Tuesday, February 26, 2013
After 15 years, a girl in Iceland has legally won the right to her own name. Her mother named her "Blaer," which means "light breeze." Government officials rejected it, because Iceland is really funny about baby names. Parents must adhere to grammar and pronunciation rules: For example, “Carolina” and “Christa” are not allowed because the Icelandic alphabet has no letter "c." According to MSNBC, “Blaer” was rejected because it “was a masculine name that was inappropriate for a girl.”
Can you imagine what they'd say about some of our Southern names? Bubba and Bo-Dean and Jimmy Carl would give them running fits. Not to mention Jenny Lou, Lurleen and Frankie Jo.
Take my brother, T-Bob. He's actually named after his father and grandfather, which makes him T-Bob III. He looks, sounds and acts exactly how you'd imagine a man named T-Bob would look, sound and act. He was born to be T-Bob.
My sister, Moonbeam, was christened Katherine Gail, but she was Moonbeam before she could walk. She still is, and it still fits. She moves peacefully through life, floating in a parallel universe and eating roots and berries that were harvested humanely.
Names are so personal; why would a government committee prohibit any moniker, as long as it's not $%!@&?!, or even worse, Yo Mama &$%^@#?!
I read a book about unusual names once, and quite a few stayed with me. These were actual names written on actual birth certificates: War Baby, Saturday Night Coffee, Lucy Never Seen Joe, Navy Dawn, River Deep, Drywall, Frog Pants and Sweet Sugar Plum.
What's really interesting is the names we don't see anymore. When did you last meet a young woman named Alice? Or Evelyn? Emma, Hannah and Sophie are pretty popular retro names, but what about Sadie, Martha or Marian? I had a great-aunt named Bell. No “e,” just Bell. The late comedian Jerry Clower's wife was named Homerline, which today would be cause for a lawsuit.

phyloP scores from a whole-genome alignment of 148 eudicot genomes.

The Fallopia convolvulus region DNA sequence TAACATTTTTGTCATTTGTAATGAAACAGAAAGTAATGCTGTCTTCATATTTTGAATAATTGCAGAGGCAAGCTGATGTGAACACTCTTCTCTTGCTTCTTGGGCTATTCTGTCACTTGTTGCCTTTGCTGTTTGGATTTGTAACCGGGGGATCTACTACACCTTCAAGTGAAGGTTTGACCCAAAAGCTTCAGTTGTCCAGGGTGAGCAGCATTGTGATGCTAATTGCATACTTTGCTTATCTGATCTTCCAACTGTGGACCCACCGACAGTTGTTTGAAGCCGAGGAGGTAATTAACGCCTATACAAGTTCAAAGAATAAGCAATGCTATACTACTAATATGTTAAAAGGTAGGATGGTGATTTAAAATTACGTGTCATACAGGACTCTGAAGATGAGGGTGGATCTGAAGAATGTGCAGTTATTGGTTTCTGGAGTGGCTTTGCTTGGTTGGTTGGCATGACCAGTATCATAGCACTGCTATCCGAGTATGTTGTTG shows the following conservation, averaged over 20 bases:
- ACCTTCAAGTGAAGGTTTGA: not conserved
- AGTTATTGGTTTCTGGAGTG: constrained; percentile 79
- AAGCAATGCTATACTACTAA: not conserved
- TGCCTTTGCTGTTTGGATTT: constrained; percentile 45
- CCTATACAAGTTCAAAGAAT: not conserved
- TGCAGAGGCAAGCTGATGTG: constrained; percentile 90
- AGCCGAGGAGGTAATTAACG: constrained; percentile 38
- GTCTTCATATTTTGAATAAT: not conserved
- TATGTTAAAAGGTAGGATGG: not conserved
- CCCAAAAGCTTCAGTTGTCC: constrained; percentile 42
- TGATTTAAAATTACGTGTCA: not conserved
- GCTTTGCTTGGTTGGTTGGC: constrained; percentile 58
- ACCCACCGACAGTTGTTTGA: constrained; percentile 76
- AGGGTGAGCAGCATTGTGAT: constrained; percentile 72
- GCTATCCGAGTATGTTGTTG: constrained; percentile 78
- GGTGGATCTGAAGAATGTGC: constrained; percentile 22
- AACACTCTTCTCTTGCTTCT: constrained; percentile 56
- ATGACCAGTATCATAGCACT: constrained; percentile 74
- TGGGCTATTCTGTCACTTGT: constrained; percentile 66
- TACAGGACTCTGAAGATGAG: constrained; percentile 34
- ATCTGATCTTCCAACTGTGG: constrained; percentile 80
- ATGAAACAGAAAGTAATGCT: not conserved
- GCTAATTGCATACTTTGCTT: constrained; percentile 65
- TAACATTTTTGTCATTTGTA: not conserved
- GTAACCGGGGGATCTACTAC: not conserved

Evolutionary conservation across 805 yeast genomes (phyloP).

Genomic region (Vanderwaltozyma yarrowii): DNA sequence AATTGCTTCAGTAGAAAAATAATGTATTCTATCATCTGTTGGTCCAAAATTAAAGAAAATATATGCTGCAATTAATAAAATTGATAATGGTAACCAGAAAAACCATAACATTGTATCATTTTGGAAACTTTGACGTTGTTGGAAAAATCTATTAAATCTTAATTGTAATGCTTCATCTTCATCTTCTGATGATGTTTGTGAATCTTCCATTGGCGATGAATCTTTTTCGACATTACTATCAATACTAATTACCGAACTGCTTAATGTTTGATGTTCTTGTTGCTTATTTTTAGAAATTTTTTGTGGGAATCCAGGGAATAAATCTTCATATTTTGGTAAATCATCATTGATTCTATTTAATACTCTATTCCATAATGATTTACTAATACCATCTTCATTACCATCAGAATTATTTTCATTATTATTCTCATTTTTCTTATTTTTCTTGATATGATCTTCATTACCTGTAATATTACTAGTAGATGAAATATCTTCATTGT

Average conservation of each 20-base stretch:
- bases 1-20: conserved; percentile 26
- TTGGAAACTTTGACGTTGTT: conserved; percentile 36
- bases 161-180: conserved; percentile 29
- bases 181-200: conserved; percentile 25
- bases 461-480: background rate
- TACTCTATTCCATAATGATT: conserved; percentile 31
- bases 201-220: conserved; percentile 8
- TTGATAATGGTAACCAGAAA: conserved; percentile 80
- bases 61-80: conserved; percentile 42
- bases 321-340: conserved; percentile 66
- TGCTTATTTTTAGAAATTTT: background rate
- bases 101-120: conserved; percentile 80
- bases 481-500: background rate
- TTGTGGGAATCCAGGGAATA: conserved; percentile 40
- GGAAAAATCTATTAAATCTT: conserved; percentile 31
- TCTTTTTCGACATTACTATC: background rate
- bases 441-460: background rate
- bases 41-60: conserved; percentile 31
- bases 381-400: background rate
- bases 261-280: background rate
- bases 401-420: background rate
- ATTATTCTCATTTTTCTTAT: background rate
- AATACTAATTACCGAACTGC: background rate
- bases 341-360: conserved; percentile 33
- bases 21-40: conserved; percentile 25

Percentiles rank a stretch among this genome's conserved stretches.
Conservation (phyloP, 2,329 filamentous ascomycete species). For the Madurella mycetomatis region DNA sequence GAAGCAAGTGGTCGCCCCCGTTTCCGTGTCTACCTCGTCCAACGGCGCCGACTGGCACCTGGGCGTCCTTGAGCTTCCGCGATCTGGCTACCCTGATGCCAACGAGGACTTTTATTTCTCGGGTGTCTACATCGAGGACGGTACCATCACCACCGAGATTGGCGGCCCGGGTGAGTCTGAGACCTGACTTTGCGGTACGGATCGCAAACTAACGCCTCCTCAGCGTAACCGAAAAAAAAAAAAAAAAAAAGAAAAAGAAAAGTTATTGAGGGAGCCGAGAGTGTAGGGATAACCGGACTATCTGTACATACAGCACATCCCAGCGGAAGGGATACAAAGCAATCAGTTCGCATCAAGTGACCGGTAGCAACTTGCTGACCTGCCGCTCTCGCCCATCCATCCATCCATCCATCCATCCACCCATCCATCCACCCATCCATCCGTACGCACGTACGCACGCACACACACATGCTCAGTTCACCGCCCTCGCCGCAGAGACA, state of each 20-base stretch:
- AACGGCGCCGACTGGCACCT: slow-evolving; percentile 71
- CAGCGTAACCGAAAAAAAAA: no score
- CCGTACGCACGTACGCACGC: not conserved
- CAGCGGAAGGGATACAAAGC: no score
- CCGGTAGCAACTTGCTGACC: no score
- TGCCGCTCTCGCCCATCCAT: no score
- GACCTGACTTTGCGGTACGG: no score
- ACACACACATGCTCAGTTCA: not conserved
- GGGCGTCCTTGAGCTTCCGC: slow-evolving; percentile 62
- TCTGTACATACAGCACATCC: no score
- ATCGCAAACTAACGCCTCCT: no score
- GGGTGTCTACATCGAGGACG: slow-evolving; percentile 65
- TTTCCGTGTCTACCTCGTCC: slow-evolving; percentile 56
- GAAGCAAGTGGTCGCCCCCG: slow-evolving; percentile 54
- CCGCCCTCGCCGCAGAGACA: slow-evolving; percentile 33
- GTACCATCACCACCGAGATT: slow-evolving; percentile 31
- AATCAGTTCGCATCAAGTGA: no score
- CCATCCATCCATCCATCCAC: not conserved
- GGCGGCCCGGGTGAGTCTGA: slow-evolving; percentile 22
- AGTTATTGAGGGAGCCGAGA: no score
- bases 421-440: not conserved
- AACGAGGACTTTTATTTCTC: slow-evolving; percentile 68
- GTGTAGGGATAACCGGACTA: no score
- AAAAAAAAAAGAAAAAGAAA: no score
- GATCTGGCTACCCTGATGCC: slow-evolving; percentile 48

I used to think if I had a son, I'd name him River. A girl would be Allison, after the Elvis Costello song. Turns out all I ever had were dogs, and the best name I ever picked was Lily. She was so obedient she never wore a leash, and so beautiful—pale cream with amber eyes--people stopped and stared at her on the street.
I've already got a name for my next dog: Folly. I just think that's the greatest name ever. It would probably be best for a female though. A male named Folly might be bullied.
Back to human names: My mother did not have a name picked out for me. Shortly before my birth she saw some old Doris Day movie with a character named Julie. It didn't really register at the time, she said.
The day I was born she got on a stepladder and finished painting the kitchen, ate a ham sandwich and called a cab. My father rushed to the hospital shortly after my shrieking arrival. “Have you decided on a name?” a nurse asked.
“Julie,” my mother—who briskly delivered me in 42 minutes with no drugs—suddenly announced. My dad blinked: As an only son with three sisters, he'd been hoping for something else.
“But what about Betty, Glenda and Adeana?” he asked.
“They can have their own daughters,” my mother said firmly. “This one is Julie.” And that was that.
I like my name. And I'm so grateful she didn't go to a movie starring Zasu Pitts.
Julie R. Smith, who may buy a hamster just to name it Folly, can be reached at firstname.lastname@example.org.
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